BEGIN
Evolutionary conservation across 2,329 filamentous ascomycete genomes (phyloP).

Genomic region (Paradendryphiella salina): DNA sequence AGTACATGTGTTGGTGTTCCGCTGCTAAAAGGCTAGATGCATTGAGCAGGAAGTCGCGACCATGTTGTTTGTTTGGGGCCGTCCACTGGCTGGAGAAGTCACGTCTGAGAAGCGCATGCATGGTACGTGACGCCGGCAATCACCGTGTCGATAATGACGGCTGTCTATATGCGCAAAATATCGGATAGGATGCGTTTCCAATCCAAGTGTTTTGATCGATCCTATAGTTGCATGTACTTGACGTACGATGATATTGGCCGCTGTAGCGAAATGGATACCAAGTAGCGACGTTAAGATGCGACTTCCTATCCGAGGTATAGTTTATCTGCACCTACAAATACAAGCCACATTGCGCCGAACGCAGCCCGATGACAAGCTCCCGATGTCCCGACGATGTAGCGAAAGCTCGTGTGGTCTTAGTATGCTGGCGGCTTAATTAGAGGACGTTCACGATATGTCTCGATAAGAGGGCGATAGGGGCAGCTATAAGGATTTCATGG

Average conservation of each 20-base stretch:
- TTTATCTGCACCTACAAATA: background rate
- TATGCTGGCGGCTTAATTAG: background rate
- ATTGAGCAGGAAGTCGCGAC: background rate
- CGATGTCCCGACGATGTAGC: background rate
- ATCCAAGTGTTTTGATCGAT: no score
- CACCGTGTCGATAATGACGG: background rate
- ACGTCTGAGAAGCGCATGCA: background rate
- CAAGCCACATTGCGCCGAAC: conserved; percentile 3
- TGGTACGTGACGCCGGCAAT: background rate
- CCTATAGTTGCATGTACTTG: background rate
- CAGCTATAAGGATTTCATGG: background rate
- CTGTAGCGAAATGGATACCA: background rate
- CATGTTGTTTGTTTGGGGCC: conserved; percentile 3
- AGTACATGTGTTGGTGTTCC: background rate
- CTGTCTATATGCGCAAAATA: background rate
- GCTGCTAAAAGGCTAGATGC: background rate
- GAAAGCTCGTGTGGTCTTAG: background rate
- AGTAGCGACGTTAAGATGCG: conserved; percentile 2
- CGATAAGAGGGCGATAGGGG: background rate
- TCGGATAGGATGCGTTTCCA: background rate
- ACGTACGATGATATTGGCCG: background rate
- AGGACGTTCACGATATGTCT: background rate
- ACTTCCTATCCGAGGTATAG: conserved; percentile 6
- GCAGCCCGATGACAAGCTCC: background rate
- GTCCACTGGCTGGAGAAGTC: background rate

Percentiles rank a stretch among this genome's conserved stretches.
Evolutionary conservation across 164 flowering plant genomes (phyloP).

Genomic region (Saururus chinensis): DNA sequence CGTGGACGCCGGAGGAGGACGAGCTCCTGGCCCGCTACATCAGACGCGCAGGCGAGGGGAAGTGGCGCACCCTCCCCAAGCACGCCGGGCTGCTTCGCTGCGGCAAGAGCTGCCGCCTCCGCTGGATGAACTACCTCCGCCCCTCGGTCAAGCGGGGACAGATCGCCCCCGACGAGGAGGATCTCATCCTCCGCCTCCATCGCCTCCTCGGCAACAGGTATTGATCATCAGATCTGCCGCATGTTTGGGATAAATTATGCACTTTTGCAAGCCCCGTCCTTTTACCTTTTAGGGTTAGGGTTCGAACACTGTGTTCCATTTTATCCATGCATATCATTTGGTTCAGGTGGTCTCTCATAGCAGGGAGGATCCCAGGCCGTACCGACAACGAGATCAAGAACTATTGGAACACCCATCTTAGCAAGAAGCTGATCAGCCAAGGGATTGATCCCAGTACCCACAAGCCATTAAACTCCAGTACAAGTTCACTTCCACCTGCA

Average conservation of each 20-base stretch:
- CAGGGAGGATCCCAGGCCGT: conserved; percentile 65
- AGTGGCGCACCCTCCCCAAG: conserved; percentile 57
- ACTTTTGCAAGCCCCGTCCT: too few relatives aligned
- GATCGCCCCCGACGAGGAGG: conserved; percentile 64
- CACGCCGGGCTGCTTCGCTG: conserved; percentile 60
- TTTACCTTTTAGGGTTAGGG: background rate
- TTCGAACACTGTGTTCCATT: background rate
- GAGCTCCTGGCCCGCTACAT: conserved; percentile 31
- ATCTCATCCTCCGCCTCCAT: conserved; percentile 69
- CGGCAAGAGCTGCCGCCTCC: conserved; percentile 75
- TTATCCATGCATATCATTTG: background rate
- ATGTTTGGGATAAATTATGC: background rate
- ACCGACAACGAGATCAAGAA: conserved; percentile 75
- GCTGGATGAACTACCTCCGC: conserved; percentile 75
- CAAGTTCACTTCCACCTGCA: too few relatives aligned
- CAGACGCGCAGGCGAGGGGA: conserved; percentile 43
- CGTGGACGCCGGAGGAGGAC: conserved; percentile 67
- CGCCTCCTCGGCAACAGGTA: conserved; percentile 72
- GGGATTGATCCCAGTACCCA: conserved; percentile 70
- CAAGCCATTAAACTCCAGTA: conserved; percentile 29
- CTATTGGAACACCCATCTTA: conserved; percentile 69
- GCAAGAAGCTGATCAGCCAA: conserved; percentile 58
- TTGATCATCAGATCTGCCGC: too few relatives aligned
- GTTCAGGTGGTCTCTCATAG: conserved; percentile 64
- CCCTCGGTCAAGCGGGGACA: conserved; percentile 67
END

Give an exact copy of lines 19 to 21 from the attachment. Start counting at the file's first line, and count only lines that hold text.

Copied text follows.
- GCTGCTAAAAGGCTAGATGC: background rate
- GAAAGCTCGTGTGGTCTTAG: background rate
- AGTAGCGACGTTAAGATGCG: conserved; percentile 2